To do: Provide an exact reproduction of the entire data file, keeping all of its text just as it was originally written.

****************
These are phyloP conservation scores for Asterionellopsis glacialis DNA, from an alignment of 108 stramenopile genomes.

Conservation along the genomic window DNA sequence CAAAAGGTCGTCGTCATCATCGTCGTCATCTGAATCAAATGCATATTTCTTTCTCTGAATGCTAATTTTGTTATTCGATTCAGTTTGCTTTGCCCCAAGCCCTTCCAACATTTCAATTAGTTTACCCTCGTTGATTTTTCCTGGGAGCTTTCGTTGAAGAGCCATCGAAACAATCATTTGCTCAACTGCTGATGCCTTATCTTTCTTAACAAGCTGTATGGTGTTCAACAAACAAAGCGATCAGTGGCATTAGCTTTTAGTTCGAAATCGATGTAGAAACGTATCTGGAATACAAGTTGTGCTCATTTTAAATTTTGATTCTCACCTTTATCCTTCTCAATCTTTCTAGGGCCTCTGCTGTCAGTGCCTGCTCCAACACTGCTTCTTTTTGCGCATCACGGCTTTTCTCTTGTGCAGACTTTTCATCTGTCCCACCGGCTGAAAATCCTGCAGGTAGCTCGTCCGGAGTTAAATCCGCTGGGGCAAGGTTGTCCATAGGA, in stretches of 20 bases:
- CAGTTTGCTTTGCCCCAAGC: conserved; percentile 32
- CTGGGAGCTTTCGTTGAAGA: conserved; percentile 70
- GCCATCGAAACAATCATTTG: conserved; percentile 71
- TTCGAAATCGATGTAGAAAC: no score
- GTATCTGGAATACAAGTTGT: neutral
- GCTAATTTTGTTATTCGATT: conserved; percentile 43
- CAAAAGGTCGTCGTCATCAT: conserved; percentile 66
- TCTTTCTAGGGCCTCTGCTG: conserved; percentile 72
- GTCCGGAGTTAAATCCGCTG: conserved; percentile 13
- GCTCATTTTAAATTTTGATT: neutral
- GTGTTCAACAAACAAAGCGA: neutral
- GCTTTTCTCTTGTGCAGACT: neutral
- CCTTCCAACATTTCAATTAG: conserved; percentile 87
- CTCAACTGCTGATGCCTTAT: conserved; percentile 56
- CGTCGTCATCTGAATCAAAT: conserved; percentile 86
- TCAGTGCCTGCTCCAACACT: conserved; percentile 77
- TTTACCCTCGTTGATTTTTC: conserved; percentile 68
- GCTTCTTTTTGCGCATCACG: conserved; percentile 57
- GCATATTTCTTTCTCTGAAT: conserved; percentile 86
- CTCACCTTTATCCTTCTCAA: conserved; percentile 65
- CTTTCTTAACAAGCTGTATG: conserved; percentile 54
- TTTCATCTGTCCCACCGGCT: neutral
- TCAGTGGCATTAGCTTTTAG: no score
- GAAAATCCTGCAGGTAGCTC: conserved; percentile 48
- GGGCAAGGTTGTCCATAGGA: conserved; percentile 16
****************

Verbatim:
These are phyloP conservation scores for Asterionellopsis glacialis DNA, from an alignment of 108 stramenopile genomes.

Conservation along the genomic window DNA sequence CAAAAGGTCGTCGTCATCATCGTCGTCATCTGAATCAAATGCATATTTCTTTCTCTGAATGCTAATTTTGTTATTCGATTCAGTTTGCTTTGCCCCAAGCCCTTCCAACATTTCAATTAGTTTACCCTCGTTGATTTTTCCTGGGAGCTTTCGTTGAAGAGCCATCGAAACAATCATTTGCTCAACTGCTGATGCCTTATCTTTCTTAACAAGCTGTATGGTGTTCAACAAACAAAGCGATCAGTGGCATTAGCTTTTAGTTCGAAATCGATGTAGAAACGTATCTGGAATACAAGTTGTGCTCATTTTAAATTTTGATTCTCACCTTTATCCTTCTCAATCTTTCTAGGGCCTCTGCTGTCAGTGCCTGCTCCAACACTGCTTCTTTTTGCGCATCACGGCTTTTCTCTTGTGCAGACTTTTCATCTGTCCCACCGGCTGAAAATCCTGCAGGTAGCTCGTCCGGAGTTAAATCCGCTGGGGCAAGGTTGTCCATAGGA, in stretches of 20 bases:
- CAGTTTGCTTTGCCCCAAGC: conserved; percentile 32
- CTGGGAGCTTTCGTTGAAGA: conserved; percentile 70
- GCCATCGAAACAATCATTTG: conserved; percentile 71
- TTCGAAATCGATGTAGAAAC: no score
- GTATCTGGAATACAAGTTGT: neutral
- GCTAATTTTGTTATTCGATT: conserved; percentile 43
- CAAAAGGTCGTCGTCATCAT: conserved; percentile 66
- TCTTTCTAGGGCCTCTGCTG: conserved; percentile 72
- GTCCGGAGTTAAATCCGCTG: conserved; percentile 13
- GCTCATTTTAAATTTTGATT: neutral
- GTGTTCAACAAACAAAGCGA: neutral
- GCTTTTCTCTTGTGCAGACT: neutral
- CCTTCCAACATTTCAATTAG: conserved; percentile 87
- CTCAACTGCTGATGCCTTAT: conserved; percentile 56
- CGTCGTCATCTGAATCAAAT: conserved; percentile 86
- TCAGTGCCTGCTCCAACACT: conserved; percentile 77
- TTTACCCTCGTTGATTTTTC: conserved; percentile 68
- GCTTCTTTTTGCGCATCACG: conserved; percentile 57
- GCATATTTCTTTCTCTGAAT: conserved; percentile 86
- CTCACCTTTATCCTTCTCAA: conserved; percentile 65
- CTTTCTTAACAAGCTGTATG: conserved; percentile 54
- TTTCATCTGTCCCACCGGCT: neutral
- TCAGTGGCATTAGCTTTTAG: no score
- GAAAATCCTGCAGGTAGCTC: conserved; percentile 48
- GGGCAAGGTTGTCCATAGGA: conserved; percentile 16